Deputy Attorney General Jeff Rosen said the settlements, which follow a nearly five-year investigation, will "serve to deter any others who may be tempted to violate our nation’s pollution laws in the future."

In court documents, Daimler agreed to pay 250,000 owners up to $3,290 each to get polluting vehicles repaired and agreed not to oppose paying $83.4 million in attorneys fees and expenses for the owners' lawyers. Owners will get $800 less if a prior owner files a valid claim.

Daimler noted in court papers it denies the allegations "and does not admit any liability." The settlement does not include an external compliance monitor, it added. The German automaker still faces an ongoing criminal investigation and could face additional U.S. financial penalties.

The settlements require Daimler to address the vehicles' excess emissions as part of binding consent decrees. Daimler will issue recalls and extended warranties but is not required to buy back vehicles unless it is unable to offer an emissions fix within a required timetable.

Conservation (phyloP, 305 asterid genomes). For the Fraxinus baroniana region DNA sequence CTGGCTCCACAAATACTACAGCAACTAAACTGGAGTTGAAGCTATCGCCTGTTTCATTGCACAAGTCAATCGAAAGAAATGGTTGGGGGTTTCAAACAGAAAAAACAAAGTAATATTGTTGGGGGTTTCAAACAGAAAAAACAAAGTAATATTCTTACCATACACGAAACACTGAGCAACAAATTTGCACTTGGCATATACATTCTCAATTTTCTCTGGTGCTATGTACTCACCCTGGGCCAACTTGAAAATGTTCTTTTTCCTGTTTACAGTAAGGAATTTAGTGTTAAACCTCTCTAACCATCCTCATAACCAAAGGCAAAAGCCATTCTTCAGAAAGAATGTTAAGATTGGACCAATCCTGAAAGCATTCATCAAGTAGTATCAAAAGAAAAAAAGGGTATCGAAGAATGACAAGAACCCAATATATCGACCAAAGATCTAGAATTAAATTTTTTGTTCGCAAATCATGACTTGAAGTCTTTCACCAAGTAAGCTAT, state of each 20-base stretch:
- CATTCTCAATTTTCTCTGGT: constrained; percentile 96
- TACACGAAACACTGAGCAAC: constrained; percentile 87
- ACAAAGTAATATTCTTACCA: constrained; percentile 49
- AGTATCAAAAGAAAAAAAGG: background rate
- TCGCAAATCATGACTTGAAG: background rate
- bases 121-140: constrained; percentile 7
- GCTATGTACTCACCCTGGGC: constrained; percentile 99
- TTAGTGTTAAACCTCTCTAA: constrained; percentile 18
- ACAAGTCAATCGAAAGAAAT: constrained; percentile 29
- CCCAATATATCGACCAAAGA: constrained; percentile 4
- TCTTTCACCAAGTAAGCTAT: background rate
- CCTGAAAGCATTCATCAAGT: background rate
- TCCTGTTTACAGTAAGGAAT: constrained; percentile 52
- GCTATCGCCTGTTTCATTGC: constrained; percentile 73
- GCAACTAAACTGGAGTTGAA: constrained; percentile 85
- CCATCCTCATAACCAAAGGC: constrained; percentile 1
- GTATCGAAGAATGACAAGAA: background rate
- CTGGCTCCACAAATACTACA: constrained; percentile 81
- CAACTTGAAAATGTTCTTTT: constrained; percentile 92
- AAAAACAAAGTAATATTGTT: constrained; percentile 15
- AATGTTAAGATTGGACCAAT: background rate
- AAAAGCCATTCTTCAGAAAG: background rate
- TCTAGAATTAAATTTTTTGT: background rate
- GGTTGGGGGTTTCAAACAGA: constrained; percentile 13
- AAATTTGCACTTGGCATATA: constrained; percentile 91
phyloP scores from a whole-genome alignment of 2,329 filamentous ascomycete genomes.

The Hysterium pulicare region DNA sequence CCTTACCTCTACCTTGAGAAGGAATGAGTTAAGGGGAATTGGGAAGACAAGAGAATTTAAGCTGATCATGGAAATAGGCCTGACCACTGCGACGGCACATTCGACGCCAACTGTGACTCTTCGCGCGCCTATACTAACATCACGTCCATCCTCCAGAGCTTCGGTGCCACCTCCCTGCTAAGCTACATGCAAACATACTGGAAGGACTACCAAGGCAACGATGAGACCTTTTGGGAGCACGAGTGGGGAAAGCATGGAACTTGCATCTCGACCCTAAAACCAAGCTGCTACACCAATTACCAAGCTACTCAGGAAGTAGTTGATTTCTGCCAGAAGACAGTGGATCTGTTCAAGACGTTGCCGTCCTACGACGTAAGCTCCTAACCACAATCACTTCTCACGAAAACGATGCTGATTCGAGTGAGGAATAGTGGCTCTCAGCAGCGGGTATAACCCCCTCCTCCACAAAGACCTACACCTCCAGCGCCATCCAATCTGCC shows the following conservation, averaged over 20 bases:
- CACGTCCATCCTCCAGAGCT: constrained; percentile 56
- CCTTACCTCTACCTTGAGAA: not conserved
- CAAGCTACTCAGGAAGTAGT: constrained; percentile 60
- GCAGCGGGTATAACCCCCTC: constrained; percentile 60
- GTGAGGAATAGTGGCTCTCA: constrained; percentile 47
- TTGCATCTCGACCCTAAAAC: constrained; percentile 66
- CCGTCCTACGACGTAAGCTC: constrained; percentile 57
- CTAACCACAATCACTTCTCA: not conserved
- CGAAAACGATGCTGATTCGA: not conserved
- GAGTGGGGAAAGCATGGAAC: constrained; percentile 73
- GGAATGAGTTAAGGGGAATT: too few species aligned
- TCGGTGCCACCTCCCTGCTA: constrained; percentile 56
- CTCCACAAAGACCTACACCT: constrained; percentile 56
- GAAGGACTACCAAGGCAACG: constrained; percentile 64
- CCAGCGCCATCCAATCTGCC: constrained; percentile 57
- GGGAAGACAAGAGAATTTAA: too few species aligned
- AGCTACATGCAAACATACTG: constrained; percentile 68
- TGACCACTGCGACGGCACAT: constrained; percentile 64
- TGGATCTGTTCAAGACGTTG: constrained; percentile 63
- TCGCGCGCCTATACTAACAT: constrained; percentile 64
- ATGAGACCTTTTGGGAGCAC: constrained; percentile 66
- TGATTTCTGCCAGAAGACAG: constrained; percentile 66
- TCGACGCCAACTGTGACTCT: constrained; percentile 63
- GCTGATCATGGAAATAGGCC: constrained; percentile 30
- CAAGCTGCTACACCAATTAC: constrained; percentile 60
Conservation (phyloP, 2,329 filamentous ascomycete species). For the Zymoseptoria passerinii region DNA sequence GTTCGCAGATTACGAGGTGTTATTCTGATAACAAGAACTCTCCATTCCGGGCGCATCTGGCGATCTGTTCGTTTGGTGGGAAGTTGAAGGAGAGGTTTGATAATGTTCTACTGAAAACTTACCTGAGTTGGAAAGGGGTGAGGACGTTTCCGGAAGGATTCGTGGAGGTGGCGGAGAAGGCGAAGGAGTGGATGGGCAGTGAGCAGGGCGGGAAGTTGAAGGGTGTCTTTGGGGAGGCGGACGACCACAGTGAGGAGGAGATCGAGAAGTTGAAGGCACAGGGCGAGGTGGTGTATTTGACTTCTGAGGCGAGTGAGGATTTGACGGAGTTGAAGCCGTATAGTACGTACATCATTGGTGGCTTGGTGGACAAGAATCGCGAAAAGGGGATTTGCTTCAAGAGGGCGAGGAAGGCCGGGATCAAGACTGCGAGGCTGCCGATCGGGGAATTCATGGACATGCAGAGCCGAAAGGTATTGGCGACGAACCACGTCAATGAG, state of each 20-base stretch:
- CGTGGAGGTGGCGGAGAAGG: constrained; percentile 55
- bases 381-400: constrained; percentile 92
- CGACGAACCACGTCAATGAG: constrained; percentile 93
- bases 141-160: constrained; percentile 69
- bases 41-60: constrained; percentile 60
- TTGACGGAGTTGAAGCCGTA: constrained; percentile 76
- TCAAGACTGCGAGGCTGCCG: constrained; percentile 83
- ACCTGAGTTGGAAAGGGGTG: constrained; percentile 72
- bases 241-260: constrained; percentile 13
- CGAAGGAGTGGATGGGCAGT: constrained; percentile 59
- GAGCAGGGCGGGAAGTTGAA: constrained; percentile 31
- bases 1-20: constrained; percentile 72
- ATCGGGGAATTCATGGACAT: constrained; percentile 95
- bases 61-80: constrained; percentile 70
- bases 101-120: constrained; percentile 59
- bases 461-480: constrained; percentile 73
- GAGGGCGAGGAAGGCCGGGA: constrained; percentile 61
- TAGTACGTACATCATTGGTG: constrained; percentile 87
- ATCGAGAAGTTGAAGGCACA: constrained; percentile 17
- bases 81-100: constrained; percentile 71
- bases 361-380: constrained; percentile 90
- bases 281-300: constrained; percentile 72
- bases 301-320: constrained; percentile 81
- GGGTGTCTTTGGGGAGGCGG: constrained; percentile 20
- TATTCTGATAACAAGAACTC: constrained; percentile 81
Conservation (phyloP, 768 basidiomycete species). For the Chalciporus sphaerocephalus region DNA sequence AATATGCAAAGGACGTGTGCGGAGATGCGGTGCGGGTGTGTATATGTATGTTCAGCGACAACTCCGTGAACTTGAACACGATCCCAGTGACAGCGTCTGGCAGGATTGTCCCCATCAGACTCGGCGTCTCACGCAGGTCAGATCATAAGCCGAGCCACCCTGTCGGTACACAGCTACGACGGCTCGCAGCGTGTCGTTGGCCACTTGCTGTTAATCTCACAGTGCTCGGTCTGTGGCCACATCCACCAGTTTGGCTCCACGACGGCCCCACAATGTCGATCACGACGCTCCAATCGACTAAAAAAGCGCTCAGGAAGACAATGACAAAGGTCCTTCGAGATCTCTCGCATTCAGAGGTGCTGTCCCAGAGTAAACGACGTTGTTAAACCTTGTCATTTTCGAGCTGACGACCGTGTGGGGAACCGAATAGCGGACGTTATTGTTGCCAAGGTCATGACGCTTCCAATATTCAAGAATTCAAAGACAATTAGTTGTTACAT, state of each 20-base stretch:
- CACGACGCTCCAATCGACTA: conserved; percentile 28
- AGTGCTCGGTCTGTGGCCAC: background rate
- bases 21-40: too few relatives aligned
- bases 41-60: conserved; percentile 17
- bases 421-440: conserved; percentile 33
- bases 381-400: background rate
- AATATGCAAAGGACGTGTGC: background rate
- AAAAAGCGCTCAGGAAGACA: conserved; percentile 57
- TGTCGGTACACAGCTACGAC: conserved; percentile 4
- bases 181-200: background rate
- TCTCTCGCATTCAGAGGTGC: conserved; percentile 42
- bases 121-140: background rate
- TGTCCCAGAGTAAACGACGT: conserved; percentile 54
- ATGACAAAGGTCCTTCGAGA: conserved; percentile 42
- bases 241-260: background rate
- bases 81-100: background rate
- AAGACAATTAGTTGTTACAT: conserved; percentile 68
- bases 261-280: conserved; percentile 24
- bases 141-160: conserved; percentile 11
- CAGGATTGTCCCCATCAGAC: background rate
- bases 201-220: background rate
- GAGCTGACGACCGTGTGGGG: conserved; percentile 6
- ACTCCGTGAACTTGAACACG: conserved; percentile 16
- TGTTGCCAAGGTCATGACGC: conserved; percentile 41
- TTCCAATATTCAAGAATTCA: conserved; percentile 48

The Justice Department said Daimler failed to disclose at least 16 auxiliary emissions control devices, the government alleged, allowing "vehicles to perform in a variety of consumer-desirable ways, including allowing for fewer (diesel exhaust fluid) tank refills (and) better fuel mileage."

The settlement includes an $875 million civil penalty levied under the Clean Air Act and $546 million to fix the polluting vehicles and offset excess emissions, court papers show. Daimler will pay California $285.6 million in total.

Diesel vehicles have come under scrutiny in the United States since Volkswagen Group admitted in September 2015 to installing secret software on 580,000 U.S. vehicles that allowed them to emit up to 40 times legally allowable emissions. In September 2019, Daimler in Germany agreed to pay a fine of 870 million euros ($1 billion) for breaking diesel emissions regulations.

Both Volkswagen and Daimler have halted sales of U.S. passenger diesel vehicles.